Do you know there is black tea made from tea leaves eaten by insects?
It is called Mikko-kocha (蜜香紅茶), literally means honey fragrance black tea. This special fragrance is created by tea leaves which have been chewed by an insect called unka (ウンカ) Jacobiasca formosana, a type of a leafhopper.
unka on the stem of the tea plant
When the leaves get eaten by leafhoppers, tea plants produce the compound called phytoalexin to protect themselves. The compound turns into a special honey-like-flavor when tea is processed.Taiwanese oolong tea called "oriental beauty" is famous for using these tea leaves.
2-Day Workshop for Honey Fragrance Black Tea
Mr. Ogura from Ogura tea garden
The participants came together on the top of the hill in Odawara, Kanagawa, where their tea farm is located.
Ogura-san told us that the leafhoppers fly to the tea farm in June, and eat buds and young leaves of the tea plants just after the first flush tea leaves have been picking. It causes a lot of damage to the tea leaves and they can't grow anymore.They can't treat the insects as they grow their tea without pesticide.
Buds become yellow-green, curl and tough after being eaten
They had to give up making a second flush tea. Instead of this, they thought, they wanted to share some interesting experiences with people who love tea, so they decided to run tea making workshops.
We started to pick the leaves, one by one, by hand.
We sometimes chatted, but mostly we concentrated on picking, while seeing leafhoppers and other insects flying around the tea plants, and the 1.5 hours passed very quickly. 13 people of us picked the leaves, however we could only collect about 1.2kg. It's a hard work to pick leaves by hand, when you need to select the right leaves.
The leaves we picked
The leaves were transferred to their factory.
The tea leaves were spread out on the a mesh metal plate in the place for withering(drying), and fans were used to pull and push air across the leaves. The tea was left to wither over night , which is expected to reduce moisture content by 40%.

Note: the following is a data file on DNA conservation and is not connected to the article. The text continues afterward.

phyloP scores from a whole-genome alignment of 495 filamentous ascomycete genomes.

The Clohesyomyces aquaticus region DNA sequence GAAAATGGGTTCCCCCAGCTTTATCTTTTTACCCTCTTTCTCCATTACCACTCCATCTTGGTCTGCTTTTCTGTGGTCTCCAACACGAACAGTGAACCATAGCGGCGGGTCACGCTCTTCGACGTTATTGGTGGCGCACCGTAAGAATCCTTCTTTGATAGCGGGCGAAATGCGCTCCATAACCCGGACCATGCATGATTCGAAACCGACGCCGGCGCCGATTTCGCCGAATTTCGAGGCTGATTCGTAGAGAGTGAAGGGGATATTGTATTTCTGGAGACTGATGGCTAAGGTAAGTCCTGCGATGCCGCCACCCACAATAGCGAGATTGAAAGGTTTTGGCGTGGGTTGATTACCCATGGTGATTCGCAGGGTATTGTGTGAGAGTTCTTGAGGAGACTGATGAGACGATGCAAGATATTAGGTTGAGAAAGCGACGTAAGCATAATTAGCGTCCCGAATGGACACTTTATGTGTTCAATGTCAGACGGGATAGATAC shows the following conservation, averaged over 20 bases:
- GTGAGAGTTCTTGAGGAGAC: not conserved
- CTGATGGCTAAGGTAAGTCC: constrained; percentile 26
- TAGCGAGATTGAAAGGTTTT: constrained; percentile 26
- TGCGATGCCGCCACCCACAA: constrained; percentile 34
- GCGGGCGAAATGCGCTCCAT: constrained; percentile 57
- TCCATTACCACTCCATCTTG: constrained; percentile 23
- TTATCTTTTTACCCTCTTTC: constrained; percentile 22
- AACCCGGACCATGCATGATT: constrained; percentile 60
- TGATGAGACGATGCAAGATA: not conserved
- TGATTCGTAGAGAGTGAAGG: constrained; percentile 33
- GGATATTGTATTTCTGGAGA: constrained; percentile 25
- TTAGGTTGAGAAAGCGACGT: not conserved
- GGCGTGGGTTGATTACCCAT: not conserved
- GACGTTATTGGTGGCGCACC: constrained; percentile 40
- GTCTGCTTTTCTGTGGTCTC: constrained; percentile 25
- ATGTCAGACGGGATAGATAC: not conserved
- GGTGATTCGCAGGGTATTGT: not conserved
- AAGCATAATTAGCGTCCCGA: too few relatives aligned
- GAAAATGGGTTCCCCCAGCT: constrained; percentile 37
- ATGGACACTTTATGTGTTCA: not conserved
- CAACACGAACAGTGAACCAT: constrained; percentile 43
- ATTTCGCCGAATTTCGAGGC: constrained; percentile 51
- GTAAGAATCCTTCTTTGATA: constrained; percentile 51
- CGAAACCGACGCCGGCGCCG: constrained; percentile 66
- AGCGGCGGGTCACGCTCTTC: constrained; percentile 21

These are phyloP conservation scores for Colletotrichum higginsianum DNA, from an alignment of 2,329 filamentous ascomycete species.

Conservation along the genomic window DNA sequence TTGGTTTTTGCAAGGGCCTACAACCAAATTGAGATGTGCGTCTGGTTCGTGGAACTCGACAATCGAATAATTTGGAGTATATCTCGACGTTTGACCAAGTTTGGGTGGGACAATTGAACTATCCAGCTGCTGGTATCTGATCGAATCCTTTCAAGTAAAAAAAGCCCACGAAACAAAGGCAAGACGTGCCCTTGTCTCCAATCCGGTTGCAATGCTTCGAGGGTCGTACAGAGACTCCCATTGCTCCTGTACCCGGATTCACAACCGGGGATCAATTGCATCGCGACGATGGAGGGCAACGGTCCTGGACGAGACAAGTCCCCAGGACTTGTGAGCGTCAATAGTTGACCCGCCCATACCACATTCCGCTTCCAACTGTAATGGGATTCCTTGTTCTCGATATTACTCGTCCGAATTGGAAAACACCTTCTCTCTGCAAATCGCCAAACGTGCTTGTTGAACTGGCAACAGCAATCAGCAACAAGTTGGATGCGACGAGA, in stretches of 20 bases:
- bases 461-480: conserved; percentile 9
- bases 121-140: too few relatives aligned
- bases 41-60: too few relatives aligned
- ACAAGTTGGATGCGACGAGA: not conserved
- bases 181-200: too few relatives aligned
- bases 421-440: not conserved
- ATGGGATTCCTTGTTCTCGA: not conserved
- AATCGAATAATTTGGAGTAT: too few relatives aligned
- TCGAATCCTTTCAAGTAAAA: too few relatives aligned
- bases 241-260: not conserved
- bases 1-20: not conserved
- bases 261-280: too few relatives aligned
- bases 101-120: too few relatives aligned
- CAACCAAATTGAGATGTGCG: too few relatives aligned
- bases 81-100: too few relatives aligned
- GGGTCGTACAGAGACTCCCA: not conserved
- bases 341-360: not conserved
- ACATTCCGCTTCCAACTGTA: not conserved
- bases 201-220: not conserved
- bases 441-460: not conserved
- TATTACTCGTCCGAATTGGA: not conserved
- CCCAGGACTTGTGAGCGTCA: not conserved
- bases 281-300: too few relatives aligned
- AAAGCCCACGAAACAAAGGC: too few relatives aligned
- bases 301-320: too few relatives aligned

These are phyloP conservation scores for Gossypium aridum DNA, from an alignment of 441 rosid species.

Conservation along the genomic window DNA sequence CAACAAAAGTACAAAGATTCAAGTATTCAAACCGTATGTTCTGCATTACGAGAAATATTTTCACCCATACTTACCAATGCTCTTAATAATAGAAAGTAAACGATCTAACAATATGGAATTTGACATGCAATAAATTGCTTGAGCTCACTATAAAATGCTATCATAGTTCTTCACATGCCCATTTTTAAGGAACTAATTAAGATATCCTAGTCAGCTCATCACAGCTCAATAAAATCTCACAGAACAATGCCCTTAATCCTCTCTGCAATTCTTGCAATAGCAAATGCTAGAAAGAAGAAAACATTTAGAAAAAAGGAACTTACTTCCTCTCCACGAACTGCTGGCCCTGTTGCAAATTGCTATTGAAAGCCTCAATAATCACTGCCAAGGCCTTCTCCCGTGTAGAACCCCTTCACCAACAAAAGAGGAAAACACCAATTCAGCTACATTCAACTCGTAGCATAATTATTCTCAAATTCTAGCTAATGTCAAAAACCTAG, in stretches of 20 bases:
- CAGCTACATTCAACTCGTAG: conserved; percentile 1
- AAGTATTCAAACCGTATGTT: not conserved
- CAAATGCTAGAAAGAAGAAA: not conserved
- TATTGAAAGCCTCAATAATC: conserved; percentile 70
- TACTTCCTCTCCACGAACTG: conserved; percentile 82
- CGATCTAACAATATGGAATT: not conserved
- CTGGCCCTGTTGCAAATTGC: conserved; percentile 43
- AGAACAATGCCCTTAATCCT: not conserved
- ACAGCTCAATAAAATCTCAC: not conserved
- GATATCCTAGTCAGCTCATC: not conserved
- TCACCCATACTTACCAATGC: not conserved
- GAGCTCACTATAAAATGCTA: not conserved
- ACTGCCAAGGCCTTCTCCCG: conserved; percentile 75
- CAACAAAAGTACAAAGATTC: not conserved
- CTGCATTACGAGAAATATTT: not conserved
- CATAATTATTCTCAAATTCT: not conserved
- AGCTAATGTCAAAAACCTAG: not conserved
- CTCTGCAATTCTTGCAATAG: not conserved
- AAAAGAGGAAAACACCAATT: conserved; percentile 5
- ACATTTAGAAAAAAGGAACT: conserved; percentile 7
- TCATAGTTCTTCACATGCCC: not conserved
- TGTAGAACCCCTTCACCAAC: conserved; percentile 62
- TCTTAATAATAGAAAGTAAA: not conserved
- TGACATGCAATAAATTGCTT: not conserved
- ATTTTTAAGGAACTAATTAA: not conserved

[ The tea leaves before withering ]
[ The tea leaves after 15 hours withering ]
Rolling is the next process. The cell walls of the tea leaves need to be broken open to promote the oxidation process.By rolling tea leaves, their enzymes and essential oils are exposed to the air, and then the oxidation proceeds. The rolling is usually undertaken by machine, but we rolled it by hand. Holding tea between hands, moved the tea gently in a circular motion on tatami mat.
Everyone was earnest about rolling, which was done for 30 minutes.
One of interesting things we found out that each person's rolled leaves had a different aroma, such as fresh, mature and gentle aroma, etc. It is no wonder as each person rolls with a different pressure and a different hand temperature.
[ The tea leaves after 30-minute rolling ]
The leaves were left at room temperature for 1-2 hours to promote the oxidization.
[ The tea leaves after leaving for 1 hour ]
You can see the color of the tea leaves changes to a reddish green.The leaves emit a sweet and mellow fragrance.
The tea leaves were placed in a dryer for finishing. The heat prevents further oxidation.
1.2kg of picked tea leaves finally became 300g of honey fragrance black tea.
How beautiful it is! It has sweet and elegant aroma.
Ogura-san told us that the taste was still "sharp" as it's just after making, and will be milder in a month's time. I will wait before enjoying a cup of this tea.
It was a fun experience that people get together and make a special black tea.I'd never thought of making black tea myself, but I knew that I could make it ! It was one of my dream to make homemade black tea.
I hope you can have such a special tea experience when you visit Japan!
Ogura family's factory and cafe
They look after their tea plants without pesticide and chemicals, respecting the natural flavor of the plants, and make their tea from what they harvest, which they process themselves in their own small factory.
You can buy their black tea from us.
Made from Yabukita cultivar tea plants, and is grown without the use of pesticides. From the first flush in late spring, farmer Yuki Ogura produces this black tea in the style of first flush Darjeeling tea, withered, rolled, then lightly oxidized.
The black tea (above) was finally roasted. It tastes milder, and roast flavor is added, it's a "relaxing" taste. Popular for children and woman who are not good at caffeine.